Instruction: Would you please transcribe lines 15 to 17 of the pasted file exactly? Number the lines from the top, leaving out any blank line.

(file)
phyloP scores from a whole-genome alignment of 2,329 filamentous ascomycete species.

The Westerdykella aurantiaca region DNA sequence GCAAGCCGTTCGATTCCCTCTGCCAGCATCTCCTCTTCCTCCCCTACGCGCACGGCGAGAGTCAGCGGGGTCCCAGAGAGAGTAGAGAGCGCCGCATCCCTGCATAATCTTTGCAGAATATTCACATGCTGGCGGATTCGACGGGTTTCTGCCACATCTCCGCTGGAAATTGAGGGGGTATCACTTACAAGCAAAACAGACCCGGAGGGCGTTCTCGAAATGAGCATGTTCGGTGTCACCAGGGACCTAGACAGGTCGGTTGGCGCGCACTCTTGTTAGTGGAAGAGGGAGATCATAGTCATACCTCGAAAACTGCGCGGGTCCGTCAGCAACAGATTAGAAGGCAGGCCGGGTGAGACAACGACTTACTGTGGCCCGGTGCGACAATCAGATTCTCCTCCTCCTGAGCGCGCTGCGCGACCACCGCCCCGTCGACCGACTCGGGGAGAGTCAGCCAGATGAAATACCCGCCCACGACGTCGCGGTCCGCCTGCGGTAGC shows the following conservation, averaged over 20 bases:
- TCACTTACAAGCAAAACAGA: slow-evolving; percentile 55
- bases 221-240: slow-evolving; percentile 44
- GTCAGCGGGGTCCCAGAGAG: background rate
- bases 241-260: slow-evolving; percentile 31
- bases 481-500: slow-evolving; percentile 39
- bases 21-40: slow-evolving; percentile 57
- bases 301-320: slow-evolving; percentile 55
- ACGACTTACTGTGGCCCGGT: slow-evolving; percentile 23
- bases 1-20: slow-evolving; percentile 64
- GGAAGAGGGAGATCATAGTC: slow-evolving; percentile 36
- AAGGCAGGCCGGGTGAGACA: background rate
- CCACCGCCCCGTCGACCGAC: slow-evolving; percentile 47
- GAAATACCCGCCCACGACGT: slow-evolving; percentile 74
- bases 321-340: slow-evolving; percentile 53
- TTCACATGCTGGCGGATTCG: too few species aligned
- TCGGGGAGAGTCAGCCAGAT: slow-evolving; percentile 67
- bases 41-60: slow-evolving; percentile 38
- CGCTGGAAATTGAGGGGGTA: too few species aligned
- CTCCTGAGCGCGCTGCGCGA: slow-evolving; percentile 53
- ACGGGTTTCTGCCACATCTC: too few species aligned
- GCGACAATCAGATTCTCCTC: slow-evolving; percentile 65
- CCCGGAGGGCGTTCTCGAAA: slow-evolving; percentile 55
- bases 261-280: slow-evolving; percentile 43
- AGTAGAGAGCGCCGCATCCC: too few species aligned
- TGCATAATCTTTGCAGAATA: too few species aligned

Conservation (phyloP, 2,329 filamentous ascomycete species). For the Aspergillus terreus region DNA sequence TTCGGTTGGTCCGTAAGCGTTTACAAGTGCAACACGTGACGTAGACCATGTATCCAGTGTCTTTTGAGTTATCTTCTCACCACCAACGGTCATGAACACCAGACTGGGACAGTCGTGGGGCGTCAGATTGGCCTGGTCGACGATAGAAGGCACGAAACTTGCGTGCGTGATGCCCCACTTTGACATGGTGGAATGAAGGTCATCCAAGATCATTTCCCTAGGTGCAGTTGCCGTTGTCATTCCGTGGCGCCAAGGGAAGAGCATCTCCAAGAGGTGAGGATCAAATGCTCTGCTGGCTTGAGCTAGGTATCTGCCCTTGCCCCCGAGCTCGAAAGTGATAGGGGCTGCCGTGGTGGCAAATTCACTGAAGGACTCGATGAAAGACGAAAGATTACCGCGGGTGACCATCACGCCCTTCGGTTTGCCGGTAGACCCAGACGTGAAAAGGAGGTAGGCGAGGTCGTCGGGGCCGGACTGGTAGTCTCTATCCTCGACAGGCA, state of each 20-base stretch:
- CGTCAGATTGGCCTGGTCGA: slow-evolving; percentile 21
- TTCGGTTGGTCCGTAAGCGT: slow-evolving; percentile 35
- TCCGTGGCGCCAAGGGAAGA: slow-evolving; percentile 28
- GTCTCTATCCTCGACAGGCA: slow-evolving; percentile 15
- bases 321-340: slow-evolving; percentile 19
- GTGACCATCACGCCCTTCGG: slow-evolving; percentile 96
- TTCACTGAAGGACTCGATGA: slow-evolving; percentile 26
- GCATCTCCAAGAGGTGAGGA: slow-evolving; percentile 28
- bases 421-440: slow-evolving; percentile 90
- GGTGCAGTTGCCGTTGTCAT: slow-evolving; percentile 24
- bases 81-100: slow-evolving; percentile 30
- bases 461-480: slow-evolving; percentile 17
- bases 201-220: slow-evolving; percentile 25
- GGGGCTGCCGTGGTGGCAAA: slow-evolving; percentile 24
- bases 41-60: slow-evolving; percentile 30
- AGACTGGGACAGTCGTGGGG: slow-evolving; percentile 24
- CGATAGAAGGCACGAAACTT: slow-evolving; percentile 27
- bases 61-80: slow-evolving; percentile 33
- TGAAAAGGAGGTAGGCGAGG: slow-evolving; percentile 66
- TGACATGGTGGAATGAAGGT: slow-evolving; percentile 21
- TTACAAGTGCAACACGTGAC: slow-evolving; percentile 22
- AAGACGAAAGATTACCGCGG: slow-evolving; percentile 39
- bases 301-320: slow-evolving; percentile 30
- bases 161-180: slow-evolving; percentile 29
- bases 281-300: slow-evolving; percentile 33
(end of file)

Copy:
- GAAATACCCGCCCACGACGT: slow-evolving; percentile 74
- bases 321-340: slow-evolving; percentile 53
- TTCACATGCTGGCGGATTCG: too few species aligned